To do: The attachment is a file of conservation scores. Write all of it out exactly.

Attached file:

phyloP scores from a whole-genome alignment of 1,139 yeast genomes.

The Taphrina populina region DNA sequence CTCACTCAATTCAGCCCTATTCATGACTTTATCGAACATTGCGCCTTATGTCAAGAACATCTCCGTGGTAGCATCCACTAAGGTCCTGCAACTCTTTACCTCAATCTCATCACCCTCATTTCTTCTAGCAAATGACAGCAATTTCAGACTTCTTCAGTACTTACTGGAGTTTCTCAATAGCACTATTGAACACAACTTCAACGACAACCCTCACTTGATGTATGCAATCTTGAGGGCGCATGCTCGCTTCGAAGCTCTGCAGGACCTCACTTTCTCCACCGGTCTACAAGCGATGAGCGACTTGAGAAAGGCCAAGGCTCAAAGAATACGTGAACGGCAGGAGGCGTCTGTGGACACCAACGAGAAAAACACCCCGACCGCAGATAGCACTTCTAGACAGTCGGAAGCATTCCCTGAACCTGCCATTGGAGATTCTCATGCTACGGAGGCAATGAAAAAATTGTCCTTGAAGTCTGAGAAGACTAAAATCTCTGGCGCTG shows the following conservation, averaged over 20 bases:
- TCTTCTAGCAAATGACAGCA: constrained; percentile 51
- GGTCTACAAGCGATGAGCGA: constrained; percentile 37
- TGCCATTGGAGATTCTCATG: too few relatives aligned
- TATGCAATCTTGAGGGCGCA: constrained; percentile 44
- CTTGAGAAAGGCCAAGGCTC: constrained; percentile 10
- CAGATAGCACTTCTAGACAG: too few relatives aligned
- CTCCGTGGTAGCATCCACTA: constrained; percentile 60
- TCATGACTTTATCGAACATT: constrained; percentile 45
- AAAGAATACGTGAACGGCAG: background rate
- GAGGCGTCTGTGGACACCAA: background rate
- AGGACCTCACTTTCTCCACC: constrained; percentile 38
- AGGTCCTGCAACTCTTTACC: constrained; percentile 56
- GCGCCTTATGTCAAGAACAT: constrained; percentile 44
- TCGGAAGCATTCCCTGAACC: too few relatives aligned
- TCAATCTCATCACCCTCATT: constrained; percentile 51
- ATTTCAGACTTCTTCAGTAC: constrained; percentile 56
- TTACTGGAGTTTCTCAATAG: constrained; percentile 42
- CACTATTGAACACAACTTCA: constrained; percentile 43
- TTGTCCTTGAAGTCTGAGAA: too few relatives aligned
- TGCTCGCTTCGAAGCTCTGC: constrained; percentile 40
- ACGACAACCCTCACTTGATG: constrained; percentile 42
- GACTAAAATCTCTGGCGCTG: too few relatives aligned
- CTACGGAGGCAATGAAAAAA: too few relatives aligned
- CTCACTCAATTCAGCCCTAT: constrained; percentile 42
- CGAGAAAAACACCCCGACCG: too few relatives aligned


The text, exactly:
phyloP scores from a whole-genome alignment of 1,139 yeast genomes.

The Taphrina populina region DNA sequence CTCACTCAATTCAGCCCTATTCATGACTTTATCGAACATTGCGCCTTATGTCAAGAACATCTCCGTGGTAGCATCCACTAAGGTCCTGCAACTCTTTACCTCAATCTCATCACCCTCATTTCTTCTAGCAAATGACAGCAATTTCAGACTTCTTCAGTACTTACTGGAGTTTCTCAATAGCACTATTGAACACAACTTCAACGACAACCCTCACTTGATGTATGCAATCTTGAGGGCGCATGCTCGCTTCGAAGCTCTGCAGGACCTCACTTTCTCCACCGGTCTACAAGCGATGAGCGACTTGAGAAAGGCCAAGGCTCAAAGAATACGTGAACGGCAGGAGGCGTCTGTGGACACCAACGAGAAAAACACCCCGACCGCAGATAGCACTTCTAGACAGTCGGAAGCATTCCCTGAACCTGCCATTGGAGATTCTCATGCTACGGAGGCAATGAAAAAATTGTCCTTGAAGTCTGAGAAGACTAAAATCTCTGGCGCTG shows the following conservation, averaged over 20 bases:
- TCTTCTAGCAAATGACAGCA: constrained; percentile 51
- GGTCTACAAGCGATGAGCGA: constrained; percentile 37
- TGCCATTGGAGATTCTCATG: too few relatives aligned
- TATGCAATCTTGAGGGCGCA: constrained; percentile 44
- CTTGAGAAAGGCCAAGGCTC: constrained; percentile 10
- CAGATAGCACTTCTAGACAG: too few relatives aligned
- CTCCGTGGTAGCATCCACTA: constrained; percentile 60
- TCATGACTTTATCGAACATT: constrained; percentile 45
- AAAGAATACGTGAACGGCAG: background rate
- GAGGCGTCTGTGGACACCAA: background rate
- AGGACCTCACTTTCTCCACC: constrained; percentile 38
- AGGTCCTGCAACTCTTTACC: constrained; percentile 56
- GCGCCTTATGTCAAGAACAT: constrained; percentile 44
- TCGGAAGCATTCCCTGAACC: too few relatives aligned
- TCAATCTCATCACCCTCATT: constrained; percentile 51
- ATTTCAGACTTCTTCAGTAC: constrained; percentile 56
- TTACTGGAGTTTCTCAATAG: constrained; percentile 42
- CACTATTGAACACAACTTCA: constrained; percentile 43
- TTGTCCTTGAAGTCTGAGAA: too few relatives aligned
- TGCTCGCTTCGAAGCTCTGC: constrained; percentile 40
- ACGACAACCCTCACTTGATG: constrained; percentile 42
- GACTAAAATCTCTGGCGCTG: too few relatives aligned
- CTACGGAGGCAATGAAAAAA: too few relatives aligned
- CTCACTCAATTCAGCCCTAT: constrained; percentile 42
- CGAGAAAAACACCCCGACCG: too few relatives aligned